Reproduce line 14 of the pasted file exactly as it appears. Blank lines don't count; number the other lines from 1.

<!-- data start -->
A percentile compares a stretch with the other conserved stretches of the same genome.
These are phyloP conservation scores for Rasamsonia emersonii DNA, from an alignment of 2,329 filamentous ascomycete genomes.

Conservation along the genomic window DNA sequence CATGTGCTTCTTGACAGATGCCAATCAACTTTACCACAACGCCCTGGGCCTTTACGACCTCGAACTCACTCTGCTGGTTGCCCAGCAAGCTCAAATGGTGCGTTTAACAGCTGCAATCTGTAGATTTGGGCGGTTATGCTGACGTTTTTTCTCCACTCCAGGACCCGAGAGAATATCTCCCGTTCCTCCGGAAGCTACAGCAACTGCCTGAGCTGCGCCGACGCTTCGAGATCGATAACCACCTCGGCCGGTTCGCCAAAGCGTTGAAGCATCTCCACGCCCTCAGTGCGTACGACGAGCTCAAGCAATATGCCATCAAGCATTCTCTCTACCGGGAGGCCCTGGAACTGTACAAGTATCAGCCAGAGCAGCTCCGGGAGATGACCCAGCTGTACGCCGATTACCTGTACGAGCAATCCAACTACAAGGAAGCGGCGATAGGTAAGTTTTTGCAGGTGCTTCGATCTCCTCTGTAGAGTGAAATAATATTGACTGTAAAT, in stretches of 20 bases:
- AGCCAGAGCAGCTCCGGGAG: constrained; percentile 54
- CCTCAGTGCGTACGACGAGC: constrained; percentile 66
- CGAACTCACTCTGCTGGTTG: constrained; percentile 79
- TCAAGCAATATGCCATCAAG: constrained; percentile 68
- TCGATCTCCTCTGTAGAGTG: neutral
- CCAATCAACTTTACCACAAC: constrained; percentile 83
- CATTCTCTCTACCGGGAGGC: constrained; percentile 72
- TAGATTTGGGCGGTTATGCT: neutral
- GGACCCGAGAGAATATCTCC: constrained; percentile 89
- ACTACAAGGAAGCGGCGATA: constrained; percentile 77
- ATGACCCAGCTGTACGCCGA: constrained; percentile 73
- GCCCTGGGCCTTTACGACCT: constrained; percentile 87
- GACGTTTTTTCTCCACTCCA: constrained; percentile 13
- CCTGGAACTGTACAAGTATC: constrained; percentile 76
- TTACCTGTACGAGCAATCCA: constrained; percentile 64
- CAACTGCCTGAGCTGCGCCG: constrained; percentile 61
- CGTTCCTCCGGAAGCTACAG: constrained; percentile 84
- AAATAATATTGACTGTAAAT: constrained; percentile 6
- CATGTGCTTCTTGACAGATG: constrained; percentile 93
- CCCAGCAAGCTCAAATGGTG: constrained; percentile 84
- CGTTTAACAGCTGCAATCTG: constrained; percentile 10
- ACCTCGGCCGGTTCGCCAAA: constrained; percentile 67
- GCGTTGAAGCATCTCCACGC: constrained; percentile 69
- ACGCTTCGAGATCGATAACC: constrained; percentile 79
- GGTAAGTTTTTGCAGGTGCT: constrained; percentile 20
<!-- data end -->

- ATGACCCAGCTGTACGCCGA: constrained; percentile 73